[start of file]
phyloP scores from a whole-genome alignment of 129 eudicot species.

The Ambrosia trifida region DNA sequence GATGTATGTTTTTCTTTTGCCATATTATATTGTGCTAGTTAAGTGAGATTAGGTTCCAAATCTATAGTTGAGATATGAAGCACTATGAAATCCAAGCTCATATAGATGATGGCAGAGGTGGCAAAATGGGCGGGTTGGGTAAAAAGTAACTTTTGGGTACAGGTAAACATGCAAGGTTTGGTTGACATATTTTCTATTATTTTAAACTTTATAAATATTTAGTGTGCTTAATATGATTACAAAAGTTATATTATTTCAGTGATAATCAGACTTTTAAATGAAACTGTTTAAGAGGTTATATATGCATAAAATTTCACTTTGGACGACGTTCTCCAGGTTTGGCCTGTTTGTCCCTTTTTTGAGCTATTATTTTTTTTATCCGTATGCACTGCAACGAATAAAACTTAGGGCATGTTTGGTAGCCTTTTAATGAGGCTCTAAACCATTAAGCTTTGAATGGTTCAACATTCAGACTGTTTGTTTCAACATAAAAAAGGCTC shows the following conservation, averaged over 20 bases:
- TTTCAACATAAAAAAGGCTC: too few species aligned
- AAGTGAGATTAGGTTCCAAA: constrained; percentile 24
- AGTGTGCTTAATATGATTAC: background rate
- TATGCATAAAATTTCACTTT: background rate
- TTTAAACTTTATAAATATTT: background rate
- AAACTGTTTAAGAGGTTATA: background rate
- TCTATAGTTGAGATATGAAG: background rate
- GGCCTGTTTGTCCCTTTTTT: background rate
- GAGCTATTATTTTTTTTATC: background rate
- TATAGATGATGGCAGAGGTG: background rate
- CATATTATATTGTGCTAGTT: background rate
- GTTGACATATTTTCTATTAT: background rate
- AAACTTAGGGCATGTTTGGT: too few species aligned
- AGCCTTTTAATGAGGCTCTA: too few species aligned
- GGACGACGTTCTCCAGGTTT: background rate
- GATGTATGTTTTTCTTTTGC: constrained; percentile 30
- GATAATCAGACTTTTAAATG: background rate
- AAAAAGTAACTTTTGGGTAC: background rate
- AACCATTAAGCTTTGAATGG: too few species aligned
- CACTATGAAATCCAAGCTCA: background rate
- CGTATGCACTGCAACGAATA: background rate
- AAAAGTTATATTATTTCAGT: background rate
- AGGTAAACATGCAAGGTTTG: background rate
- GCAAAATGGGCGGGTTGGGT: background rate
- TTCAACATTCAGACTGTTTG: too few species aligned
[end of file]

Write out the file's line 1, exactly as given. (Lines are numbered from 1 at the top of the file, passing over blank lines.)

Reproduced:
phyloP scores from a whole-genome alignment of 129 eudicot species.